Wellington: New Zealand skipper Brendon McCullum today said the hosts will go for the kill in the second and final cricket Test against India to send thevisitors empty-handed from the tour.
The second Test will start at the Basin Reserve here tomorrow. The hosts lead the two-match series 1-0, after winning the opener at Auckland by 40 runs.
McCullum said his team will be going for the jugular to maintain the rage against the struggling Indians.
"We allways play to win. That's how we will look to try and operate in this match as well and hence the selections we have made are trying to play to our strengths and we think the pace and the bounce that we will be able to generate from this wicket will play to our advantage," McCullum said at the
pre-match press conference.
The selection he was referring to was regarding the playing eleven for New Zealand, which has already been named ahead of this second Test.
Ross Taylor will miss the match owing to the birth of his second child, while Ish Sodhi has been dropped considering a green wicket. Tom Latham will bat at number four and James Neesham comes in for Sodhi, both playing their first Test.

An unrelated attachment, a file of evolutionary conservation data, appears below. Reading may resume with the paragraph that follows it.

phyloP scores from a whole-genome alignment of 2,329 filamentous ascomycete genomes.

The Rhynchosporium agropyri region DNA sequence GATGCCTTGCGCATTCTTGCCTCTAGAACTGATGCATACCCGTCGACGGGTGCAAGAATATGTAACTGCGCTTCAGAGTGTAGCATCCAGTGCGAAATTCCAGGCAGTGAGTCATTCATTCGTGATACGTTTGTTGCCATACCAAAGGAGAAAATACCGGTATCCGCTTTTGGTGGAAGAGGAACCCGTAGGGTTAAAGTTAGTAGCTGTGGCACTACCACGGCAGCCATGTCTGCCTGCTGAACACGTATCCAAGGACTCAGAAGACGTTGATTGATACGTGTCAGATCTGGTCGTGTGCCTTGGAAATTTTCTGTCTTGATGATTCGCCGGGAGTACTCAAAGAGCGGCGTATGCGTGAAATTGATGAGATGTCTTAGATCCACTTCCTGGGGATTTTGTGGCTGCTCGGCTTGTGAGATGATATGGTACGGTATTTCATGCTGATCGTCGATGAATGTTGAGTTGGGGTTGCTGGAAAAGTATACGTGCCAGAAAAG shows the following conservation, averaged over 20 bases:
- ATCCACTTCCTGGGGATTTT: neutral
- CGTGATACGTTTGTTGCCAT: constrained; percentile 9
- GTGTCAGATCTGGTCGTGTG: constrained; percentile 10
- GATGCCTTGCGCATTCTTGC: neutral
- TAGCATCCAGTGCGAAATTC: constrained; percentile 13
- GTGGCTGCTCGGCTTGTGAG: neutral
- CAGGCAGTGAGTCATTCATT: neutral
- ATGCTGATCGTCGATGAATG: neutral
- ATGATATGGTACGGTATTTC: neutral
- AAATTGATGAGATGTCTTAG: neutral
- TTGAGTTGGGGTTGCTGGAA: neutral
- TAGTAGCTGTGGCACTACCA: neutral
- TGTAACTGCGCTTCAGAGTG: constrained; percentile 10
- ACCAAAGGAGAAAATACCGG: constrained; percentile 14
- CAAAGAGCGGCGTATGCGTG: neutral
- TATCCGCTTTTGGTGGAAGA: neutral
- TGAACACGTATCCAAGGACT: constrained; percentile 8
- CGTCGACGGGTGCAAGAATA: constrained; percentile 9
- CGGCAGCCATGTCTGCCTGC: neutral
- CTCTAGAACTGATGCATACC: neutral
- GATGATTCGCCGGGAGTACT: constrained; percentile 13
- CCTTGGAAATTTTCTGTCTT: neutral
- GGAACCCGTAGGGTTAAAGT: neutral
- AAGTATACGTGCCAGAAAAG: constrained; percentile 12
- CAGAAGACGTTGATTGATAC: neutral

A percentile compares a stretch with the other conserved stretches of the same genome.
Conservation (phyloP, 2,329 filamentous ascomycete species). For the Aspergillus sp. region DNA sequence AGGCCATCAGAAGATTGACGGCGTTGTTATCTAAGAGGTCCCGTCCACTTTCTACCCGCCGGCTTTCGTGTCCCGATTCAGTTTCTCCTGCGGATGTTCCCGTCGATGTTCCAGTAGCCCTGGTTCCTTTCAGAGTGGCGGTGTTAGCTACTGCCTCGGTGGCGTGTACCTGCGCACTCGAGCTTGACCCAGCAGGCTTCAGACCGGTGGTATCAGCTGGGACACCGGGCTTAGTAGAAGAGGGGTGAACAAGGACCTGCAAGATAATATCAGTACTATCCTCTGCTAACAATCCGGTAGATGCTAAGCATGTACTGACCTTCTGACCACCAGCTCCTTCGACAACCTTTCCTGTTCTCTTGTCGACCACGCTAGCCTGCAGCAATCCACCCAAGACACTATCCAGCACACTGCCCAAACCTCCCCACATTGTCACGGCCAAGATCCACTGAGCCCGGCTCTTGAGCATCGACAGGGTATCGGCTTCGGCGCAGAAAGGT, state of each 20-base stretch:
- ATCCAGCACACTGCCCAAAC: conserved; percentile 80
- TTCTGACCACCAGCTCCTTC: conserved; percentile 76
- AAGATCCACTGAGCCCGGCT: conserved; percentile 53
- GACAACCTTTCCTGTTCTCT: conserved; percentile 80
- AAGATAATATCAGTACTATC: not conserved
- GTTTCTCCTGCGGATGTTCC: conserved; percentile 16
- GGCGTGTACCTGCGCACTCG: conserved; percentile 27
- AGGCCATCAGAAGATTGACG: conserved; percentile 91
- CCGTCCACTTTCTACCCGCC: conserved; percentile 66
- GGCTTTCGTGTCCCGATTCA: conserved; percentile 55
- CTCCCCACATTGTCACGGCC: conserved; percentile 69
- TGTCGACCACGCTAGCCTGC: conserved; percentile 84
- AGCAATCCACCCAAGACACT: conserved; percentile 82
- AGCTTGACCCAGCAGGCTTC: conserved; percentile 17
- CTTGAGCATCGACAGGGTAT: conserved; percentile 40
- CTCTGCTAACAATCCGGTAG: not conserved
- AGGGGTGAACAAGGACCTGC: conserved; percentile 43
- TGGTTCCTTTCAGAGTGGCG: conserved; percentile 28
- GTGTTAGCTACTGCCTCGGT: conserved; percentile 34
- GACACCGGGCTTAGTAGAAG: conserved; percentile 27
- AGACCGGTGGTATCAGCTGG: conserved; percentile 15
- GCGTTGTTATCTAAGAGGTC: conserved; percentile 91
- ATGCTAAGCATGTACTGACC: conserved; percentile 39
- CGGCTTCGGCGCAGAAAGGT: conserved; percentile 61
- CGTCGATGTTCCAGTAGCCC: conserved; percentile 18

"We have two debutants tomorrow. Ross's situation is that he is obviously ruled out of this game. Family comes first and Tom Latham will come into replace him. It will be a straight swap and he will bat number four. And we just think with this wicket, the best method of attack against the Indian side is
to roll out another seamer, so Jimmy Neesham comes in for Ish Sodhi as well," he said.
"Kane Williamson will be our spin option. But we have got five other bowling options. Hopefully, his role with the ball will not impact too much his ability to bat at number three for us," he added.
This brings the pitch into focus and it is expected to be similar to the one rolled out for the Test versus West Indies in December. New Zealand won that match by an innings within three days, yet another boost for them.
"I think the pitch looks a little bit greener than what we had against the West Indies. It looks a bit harder as well. We expect a bit of pace and bounce and bit of sideways movement too. Although what worked for us best against the West Indies was the ability for us to swing the ball in the air, so if there's not too much wind the ball seems to swing here.
That's what is forecast for the next few days and hopefully we will be able to generate that swing and obviously that will be a key attacking weapon for us," said the skipper.